Monday, January 26, 2009

// // 11 comments

Is There Really Room For Everyone?

by Reb Gutman Locks at Mystical Paths

This question has to do with an old argument that should have been settled a long time ago. Simply stated, should we protect the sanctity of our Holy Torah and its treasured mitzvahs by reserving them for Jews we consider pure and ready, or should we go out and literally gather up every Jew we can find and try to bring them to the Torah?

Because of this controversy, Yours Truly was called a rasha (evil man) by the leader of the rabbis who champion the side that says, “Guard the holiness and purity of the mitzvahs.”

It was 1986. The Rav of that school of thought, referring to me, said, “Like that evil man who stands at the Kotel and puts tefillin on men who are wearing short pants and have dirty thoughts.”

Well, for the most part he was right. I was standing there putting tefillin on men who were wearing short pants. But in all honesty, I could not see their dirty thoughts. And it is amazing to me that even though he was far away in Benei Brak, he could see what they were thinking!

So how do we settle this longstanding argument? First, what is my defense? Basically, to sum it up, I believe that we are not allowed to keep the sick people out of the hospital. If we have to wait for them to go home and put on long pants, and then check to see that they wash their hands properly, or preferably, go to the mikvah, say the preparatory prayers, have a pure mind and proper intentions, it could take a very long time for any of them to come home. In fact, most likely all but a handful would die along the way. So I believe that we have to scrape them off the Wall, or anywhere else we can find them.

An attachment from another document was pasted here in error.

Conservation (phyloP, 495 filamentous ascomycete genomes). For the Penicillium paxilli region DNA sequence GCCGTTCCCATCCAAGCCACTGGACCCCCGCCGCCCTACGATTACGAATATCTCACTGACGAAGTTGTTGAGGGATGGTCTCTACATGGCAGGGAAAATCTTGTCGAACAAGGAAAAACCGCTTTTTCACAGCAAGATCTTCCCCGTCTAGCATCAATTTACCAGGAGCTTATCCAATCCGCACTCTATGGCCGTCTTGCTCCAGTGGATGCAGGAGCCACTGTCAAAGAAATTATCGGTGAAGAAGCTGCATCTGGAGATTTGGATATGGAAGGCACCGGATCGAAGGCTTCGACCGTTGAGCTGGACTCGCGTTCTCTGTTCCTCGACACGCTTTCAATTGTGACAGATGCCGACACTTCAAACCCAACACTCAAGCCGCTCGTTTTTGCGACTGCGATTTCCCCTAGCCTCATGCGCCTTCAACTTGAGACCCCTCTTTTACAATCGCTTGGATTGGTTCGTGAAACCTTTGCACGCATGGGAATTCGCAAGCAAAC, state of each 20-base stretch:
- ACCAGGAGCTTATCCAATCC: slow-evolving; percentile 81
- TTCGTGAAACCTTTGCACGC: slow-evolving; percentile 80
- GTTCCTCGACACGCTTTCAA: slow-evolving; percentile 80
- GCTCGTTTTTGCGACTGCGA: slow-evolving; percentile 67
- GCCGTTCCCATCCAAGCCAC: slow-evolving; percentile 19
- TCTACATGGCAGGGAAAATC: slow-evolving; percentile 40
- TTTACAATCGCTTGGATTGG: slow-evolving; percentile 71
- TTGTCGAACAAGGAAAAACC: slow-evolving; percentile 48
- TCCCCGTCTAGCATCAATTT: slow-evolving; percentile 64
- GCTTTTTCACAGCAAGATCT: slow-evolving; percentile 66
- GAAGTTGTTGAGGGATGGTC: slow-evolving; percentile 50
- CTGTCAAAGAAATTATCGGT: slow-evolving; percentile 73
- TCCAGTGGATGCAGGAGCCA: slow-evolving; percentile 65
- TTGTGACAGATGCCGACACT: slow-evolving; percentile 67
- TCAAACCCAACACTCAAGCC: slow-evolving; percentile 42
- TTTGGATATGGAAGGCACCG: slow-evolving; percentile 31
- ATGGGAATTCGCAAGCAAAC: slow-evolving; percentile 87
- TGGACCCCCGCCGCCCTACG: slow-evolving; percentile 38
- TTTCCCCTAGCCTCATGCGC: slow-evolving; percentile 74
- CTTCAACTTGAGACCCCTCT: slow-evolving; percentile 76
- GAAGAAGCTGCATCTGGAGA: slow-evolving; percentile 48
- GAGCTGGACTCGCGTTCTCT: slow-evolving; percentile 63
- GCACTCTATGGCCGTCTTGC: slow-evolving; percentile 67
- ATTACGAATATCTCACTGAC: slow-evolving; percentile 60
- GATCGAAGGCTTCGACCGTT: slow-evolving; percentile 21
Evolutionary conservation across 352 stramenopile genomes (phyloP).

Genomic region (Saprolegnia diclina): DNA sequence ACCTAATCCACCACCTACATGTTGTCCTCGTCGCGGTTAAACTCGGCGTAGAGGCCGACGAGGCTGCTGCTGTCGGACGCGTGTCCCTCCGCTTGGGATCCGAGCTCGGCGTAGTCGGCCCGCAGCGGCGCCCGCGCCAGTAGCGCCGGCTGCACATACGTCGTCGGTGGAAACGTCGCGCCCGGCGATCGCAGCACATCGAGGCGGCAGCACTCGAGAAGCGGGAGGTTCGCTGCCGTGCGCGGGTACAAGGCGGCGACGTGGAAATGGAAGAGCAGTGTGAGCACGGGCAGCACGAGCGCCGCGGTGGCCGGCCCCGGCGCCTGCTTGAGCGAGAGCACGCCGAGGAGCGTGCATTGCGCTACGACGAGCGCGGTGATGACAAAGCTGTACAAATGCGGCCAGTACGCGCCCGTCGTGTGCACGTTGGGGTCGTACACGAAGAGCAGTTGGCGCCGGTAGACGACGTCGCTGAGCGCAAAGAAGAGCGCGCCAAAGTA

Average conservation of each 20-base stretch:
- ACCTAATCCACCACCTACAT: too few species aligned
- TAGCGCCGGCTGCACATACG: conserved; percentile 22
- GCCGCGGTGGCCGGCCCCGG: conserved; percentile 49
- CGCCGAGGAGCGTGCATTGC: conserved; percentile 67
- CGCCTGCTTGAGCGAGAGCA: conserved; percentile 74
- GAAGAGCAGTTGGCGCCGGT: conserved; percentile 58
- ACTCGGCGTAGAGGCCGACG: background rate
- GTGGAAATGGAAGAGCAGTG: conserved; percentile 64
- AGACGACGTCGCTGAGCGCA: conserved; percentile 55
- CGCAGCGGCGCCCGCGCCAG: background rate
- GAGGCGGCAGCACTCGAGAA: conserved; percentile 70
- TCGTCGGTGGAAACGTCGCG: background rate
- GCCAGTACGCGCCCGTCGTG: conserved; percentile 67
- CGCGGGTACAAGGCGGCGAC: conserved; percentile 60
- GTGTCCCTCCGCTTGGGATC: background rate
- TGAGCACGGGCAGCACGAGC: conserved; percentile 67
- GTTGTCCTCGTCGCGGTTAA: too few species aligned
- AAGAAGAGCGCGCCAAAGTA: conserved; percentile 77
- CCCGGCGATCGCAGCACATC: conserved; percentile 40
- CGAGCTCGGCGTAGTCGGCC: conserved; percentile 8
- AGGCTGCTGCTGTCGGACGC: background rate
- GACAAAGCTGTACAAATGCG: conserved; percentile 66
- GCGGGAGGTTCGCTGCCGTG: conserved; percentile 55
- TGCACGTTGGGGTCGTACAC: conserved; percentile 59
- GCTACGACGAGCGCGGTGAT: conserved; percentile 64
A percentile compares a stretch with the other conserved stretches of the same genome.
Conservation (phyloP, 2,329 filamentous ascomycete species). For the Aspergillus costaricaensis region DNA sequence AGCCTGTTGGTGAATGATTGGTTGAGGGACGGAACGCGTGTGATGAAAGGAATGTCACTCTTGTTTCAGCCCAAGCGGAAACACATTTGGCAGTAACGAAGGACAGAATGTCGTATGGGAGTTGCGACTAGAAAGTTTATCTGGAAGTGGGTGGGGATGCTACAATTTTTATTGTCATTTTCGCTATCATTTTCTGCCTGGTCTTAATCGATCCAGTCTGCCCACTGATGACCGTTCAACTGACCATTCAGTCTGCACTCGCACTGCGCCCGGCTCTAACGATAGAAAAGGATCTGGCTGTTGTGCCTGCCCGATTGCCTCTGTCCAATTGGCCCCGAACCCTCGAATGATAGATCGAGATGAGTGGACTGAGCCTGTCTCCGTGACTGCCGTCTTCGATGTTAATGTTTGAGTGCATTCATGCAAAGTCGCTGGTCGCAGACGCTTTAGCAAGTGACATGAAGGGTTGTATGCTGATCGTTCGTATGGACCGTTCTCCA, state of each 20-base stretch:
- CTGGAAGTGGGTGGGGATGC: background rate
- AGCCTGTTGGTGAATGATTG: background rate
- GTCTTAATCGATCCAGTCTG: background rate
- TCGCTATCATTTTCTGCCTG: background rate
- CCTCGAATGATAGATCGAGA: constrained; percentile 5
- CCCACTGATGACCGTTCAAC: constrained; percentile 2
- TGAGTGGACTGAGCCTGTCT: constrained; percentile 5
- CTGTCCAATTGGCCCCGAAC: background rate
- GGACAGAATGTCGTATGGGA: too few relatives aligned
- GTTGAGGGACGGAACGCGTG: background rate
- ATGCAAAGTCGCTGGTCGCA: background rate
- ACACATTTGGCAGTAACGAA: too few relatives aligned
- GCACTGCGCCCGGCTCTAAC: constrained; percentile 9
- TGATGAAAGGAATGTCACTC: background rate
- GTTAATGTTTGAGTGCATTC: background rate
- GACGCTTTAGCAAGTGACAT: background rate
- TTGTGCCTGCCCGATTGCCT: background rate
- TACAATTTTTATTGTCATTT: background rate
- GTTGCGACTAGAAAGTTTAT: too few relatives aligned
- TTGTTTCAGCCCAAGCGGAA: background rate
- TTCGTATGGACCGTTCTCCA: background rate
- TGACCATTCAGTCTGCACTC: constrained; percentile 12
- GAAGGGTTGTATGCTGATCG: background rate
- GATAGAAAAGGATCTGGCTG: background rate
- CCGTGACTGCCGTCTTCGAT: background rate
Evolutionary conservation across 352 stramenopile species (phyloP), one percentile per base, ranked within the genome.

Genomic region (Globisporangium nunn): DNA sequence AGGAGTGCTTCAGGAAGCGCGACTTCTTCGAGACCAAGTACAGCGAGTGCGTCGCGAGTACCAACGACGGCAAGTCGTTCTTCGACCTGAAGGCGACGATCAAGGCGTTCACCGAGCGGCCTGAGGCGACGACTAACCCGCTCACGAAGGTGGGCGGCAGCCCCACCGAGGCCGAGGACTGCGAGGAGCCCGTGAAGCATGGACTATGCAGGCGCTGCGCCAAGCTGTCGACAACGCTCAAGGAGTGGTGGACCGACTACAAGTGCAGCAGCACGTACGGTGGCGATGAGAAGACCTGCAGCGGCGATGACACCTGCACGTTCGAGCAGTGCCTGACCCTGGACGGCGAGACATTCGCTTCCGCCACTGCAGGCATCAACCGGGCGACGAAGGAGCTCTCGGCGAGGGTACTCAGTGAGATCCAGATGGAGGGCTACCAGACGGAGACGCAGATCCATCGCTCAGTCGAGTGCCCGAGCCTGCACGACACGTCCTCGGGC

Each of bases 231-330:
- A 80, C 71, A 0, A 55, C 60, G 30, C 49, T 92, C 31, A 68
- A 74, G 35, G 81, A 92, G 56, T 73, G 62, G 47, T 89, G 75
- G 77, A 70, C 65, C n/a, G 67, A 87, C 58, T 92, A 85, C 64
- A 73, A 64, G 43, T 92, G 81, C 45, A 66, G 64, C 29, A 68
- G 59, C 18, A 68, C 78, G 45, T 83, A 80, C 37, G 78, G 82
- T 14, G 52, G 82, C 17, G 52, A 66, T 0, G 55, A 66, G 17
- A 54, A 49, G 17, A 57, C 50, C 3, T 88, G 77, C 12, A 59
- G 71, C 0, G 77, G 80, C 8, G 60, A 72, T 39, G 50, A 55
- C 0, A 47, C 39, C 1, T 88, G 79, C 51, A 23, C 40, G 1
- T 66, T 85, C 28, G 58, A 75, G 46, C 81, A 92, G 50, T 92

What do they say? They want to ensure that the mitzvah is being done in its most proper way as is fitting. They say, “Before doing such a mitzvah as tefillin there is the question of “cleanliness of body, and even cleanliness of soul.” They ask, “Have they learned the laws of tefillin well enough to merit and understand this mitzvah? Are they ready for this important step in their lives?”

However, the approach I follow, which is the Chassidic path, asks only one question; “Is your mother Jewish?” If they say, “yes” we bring them in and love them and set them on the path of uncovering their true identity. We try to show them how to strip away the peelings that bind them to the drudgery of an entirely physical world and lead them to the reality of their spiritual nature. Full throttle, fast forward, as much as they can handle at that time!

Who is right? Well, it seems to me that the many hundreds of thousands of Jews who now love Shabbos, putting on tefillin, and observing the delightful ways of purity at home are the proof that the Chassidic teachings are correct. Most of these Jews were brought home by other Jews who could not wait for them to wake up on their own.

Perhaps, way back then, when the world was so far from redemption, one might imagine that they could take their time coming home. But now, when the redemption is so very close, we cannot wait. We have to do whatever we can to find any living Jew and bring him or her to the joy and beauty of Torah.

Once the Moshiach comes and the revelation of Hashem’s Presence is evident to all, our spiritual capacities will have been set by our previous accomplishments.